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In 'Singing Bones,' An Artist Recasts The Grimm Tales — Literally

Some artists seem to be in an ongoing contest with themselves. Take Australian creator Shaun Tan: In 2006's The Arrival, he built a dense black-and-white world that told a story without any words. For the 2010 short film The Lost Thing he took on animation and won an Academy Award for it. Now, in The Singing Bones, he's set yet another bar — make that bars — for himself. He's turned for inspiration to some of the most heavily trodden stories in folklore, the Grimm fairy tales — and he's put his skills as a sculptor front and center and photographed his own creations. Any artist would find just one of these tasks challenging, much less all three at once.

First there's the oh-so-familiar source material. Can it really be possible to find yet another way to tell — or, in this case, show — the stories of Hansel and Gretel, Rapunzel and the 12 dancing princesses? Tan writes convincingly in his afterword about why he was drawn to the Grimm corpus, about its importance in his childhood and in the culture as a whole, but it still feels as though he took up this subject matter as a kind of bet with himself. The results are charming, intriguing and thoroughly nervy. Inspired by Inuit stone carvings and pre-Columbian clay figurines, he uses sculptures "about the size of an orange" to strip each fairy tale of its encrustations of language and distill it into a single iconic image.

With the most familiar, most worn tales, those little sculptures create a striking sense of awakening. Tan wields the principles of abstraction to make them resonate in all new ways: Snow White and Rose Red are capering mischief-makers with aerodynamic, shovel-shaped heads. Hansel and Gretel are barely human emblems of blind greed, loomed over by a Picassoesque witch. Rapunzel (as noted by Neil Gaiman in his thoughtful introduction) is both girl and tower at once, buttery ribbons of hair rippling over her plinth.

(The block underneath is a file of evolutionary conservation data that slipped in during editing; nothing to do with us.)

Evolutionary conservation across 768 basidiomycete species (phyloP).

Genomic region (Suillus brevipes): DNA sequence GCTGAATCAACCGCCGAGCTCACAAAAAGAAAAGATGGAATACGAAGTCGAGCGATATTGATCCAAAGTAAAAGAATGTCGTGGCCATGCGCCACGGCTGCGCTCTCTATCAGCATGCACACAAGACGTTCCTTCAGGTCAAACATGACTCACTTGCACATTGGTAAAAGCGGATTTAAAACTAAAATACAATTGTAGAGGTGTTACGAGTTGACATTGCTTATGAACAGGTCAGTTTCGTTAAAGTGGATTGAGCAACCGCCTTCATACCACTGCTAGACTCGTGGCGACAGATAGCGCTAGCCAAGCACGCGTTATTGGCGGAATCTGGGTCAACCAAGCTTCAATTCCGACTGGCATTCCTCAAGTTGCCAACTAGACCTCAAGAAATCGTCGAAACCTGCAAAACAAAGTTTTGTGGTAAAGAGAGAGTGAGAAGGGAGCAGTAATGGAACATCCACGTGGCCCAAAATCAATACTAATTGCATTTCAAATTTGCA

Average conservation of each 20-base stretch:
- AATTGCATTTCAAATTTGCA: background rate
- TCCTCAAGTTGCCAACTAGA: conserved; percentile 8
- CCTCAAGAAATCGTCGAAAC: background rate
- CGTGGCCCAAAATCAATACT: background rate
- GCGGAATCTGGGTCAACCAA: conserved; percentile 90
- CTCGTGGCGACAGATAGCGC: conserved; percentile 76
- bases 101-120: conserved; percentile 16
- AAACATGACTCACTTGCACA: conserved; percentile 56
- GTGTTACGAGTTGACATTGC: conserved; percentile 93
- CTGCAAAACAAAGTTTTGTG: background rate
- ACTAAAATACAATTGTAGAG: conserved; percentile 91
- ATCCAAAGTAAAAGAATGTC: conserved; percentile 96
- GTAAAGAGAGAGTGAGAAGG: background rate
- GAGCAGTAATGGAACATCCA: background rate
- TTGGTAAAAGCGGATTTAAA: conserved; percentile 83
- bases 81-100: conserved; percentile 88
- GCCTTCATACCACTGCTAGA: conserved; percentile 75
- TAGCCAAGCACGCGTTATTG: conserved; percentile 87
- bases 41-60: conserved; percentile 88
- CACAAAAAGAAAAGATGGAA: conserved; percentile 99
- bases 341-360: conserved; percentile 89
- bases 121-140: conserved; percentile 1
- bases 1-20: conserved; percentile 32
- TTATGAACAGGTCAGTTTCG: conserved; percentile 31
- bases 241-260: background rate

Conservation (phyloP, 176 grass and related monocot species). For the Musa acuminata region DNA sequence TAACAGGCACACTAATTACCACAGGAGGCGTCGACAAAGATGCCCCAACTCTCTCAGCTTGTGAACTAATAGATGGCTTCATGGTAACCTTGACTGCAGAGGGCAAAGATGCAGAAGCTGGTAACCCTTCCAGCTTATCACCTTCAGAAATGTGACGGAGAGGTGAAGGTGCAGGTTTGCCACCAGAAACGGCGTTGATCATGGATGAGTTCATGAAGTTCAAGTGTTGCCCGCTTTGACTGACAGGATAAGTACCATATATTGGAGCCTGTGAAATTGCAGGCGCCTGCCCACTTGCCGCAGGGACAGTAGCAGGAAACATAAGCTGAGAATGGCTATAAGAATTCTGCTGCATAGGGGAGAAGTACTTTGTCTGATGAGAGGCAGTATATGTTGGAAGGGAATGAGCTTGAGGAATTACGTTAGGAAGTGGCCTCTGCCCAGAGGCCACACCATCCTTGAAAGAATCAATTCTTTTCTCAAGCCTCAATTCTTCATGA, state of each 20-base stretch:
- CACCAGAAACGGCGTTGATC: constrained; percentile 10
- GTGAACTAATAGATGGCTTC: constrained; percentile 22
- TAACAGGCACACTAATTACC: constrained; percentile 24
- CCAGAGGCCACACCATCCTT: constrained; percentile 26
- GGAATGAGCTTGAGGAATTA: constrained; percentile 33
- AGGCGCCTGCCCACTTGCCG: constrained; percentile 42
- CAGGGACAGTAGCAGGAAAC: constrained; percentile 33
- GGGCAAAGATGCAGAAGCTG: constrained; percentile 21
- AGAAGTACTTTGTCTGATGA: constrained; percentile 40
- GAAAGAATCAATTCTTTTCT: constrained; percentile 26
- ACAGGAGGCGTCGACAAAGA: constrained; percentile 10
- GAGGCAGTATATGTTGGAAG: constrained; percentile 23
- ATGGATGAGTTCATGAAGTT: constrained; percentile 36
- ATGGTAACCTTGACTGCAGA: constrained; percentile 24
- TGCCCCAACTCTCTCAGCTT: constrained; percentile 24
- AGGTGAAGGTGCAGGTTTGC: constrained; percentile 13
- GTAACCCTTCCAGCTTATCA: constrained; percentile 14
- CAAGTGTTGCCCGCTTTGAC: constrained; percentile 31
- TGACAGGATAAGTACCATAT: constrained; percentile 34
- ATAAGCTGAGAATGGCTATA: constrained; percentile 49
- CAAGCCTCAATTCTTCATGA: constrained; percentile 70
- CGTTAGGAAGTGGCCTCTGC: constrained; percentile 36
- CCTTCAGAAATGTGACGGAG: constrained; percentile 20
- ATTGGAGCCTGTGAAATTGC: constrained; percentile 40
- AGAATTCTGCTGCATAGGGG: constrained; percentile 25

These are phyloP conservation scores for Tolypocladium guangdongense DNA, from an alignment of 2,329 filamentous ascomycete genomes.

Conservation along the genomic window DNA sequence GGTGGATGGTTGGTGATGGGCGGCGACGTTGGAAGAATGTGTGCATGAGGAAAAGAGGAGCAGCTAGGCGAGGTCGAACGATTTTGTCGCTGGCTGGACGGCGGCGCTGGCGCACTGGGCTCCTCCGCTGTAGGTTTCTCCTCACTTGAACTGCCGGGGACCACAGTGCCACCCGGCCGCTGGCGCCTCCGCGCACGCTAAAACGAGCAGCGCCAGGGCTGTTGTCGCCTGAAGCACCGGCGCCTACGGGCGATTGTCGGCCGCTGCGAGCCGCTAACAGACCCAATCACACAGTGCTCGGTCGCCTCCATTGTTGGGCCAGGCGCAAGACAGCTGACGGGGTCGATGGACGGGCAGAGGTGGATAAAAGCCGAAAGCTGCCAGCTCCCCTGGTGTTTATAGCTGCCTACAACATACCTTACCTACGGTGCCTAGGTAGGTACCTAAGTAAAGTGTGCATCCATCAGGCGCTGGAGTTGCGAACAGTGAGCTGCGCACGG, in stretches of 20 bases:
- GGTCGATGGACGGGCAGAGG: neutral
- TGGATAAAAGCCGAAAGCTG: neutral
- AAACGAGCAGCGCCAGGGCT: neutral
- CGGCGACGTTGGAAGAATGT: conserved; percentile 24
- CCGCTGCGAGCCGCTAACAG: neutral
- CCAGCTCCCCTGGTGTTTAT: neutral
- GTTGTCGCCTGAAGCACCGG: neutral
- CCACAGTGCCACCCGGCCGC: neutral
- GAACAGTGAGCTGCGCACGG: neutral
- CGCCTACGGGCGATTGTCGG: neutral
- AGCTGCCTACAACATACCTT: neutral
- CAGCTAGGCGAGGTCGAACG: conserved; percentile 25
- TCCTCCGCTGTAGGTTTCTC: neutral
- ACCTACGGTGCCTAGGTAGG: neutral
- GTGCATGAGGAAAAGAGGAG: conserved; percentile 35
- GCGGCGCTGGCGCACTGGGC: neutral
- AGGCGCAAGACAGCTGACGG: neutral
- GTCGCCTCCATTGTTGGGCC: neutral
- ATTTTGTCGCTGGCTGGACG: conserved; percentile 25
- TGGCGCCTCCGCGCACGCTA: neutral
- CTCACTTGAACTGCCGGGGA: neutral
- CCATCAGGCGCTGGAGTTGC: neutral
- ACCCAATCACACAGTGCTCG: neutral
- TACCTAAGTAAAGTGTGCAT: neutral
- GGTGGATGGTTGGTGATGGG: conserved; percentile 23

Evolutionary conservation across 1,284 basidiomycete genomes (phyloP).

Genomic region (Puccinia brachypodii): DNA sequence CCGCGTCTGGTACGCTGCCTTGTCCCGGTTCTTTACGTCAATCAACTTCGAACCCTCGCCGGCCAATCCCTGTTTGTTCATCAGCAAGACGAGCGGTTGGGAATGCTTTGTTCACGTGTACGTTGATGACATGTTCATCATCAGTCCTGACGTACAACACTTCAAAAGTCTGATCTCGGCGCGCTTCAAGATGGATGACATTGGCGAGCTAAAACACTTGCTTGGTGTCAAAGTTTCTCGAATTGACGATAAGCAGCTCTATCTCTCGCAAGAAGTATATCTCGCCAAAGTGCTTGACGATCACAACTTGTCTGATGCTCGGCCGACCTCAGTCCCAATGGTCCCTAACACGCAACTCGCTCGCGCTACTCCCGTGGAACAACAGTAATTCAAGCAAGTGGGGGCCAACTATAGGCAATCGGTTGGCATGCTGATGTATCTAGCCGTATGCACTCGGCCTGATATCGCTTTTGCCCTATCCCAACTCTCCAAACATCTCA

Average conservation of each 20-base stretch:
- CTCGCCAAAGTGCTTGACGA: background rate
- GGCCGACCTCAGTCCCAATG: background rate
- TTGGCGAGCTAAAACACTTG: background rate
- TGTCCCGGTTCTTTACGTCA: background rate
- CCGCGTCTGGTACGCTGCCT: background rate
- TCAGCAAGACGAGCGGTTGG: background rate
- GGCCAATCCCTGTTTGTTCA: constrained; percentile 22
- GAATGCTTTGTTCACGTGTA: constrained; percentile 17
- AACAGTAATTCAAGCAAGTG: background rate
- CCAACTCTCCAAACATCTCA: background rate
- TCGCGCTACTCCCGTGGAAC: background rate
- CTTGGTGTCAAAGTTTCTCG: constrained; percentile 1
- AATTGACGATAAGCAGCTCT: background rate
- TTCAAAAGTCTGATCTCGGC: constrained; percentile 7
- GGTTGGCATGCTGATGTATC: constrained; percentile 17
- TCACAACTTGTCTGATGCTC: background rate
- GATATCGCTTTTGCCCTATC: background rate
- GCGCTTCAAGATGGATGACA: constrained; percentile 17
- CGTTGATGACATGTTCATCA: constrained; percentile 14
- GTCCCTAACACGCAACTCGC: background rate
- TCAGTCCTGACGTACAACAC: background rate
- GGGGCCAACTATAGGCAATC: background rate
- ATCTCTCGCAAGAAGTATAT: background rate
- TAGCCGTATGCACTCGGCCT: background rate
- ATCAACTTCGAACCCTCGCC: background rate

With the most familiar, most worn tales, those little sculptures create a striking sense of awakening.

Then there are the lesser-known stories. As envisioned by Tan, these acquire a new sense of inevitability. For "The Three Snake Leaves," Tan has sculpted a face with a Modigliani nose, its eyes and mouth covered by gold leaves. It's timeless, peaceful, ethereal. In fact, its mood is utterly at odds with its source material (helpfully summarized, with the other 74 stories, at the end of the book) which features an adulterous, murderous queen and her seafaring paramour. But Tan's sculpture gives weight to the other, less gaudy subject of the story: The eternal power of love and grief.

For this project Tan used the most humble of materials, primarily paper mache and air-drying clay. He painted the sculptures with acrylics and dabbed them with oxidized metal powder, wax and shoe polish. It's clear that, as he worked, a big part of him was poised in the observer's role — he writes about his process as a purely detached critic, one who's both an art historian and a folklorist. "The resistance of clay in particular at a small scale encourages simplicity, especially where the key tools are blunt fingers and thumbs," he notes. "Faces and gestures are abbreviated, just like characters in the tales themselves."

Tan's self-critical stance comes through in the book's overall format. The carefully staged and lit photos give each sculpture the look of a museum exhibit — an effect he was aiming for, he notes in the afterword, and one with a complicated impact on both viewer and artist. The best of these little orange-sized works make outsize statements. Iron Hans glares beautifully/horribly. The titular character of "Bearskin" defies the laws of bodily physics in a warm yellow spotlight. And Tan has managed to paint "The Singing, Springing Lark," "Little Farmer," "King Thrushbeard" and many others to look like real fired pottery.

There are some missteps here. Some of the sculptures are too busy ("The Old Man and His Grandson"). Others are indefinably out of sync with the feel of the whole book ("Hans My Hedghog"). Sometimes, as in "The Elves," Tan's style veers a little too close to that of his admitted influence Tim Burton. But these are small losses. Tan's contest with himself will presumably continue. Fortunately for his fans — both those of his previous efforts, and new fans won over by this delightful book — he'll probably keep winning.

Etelka Lehoczky has written about books for The New York Times, The Los Angeles Times and Salon.com. She tweets at @EtelkaL.

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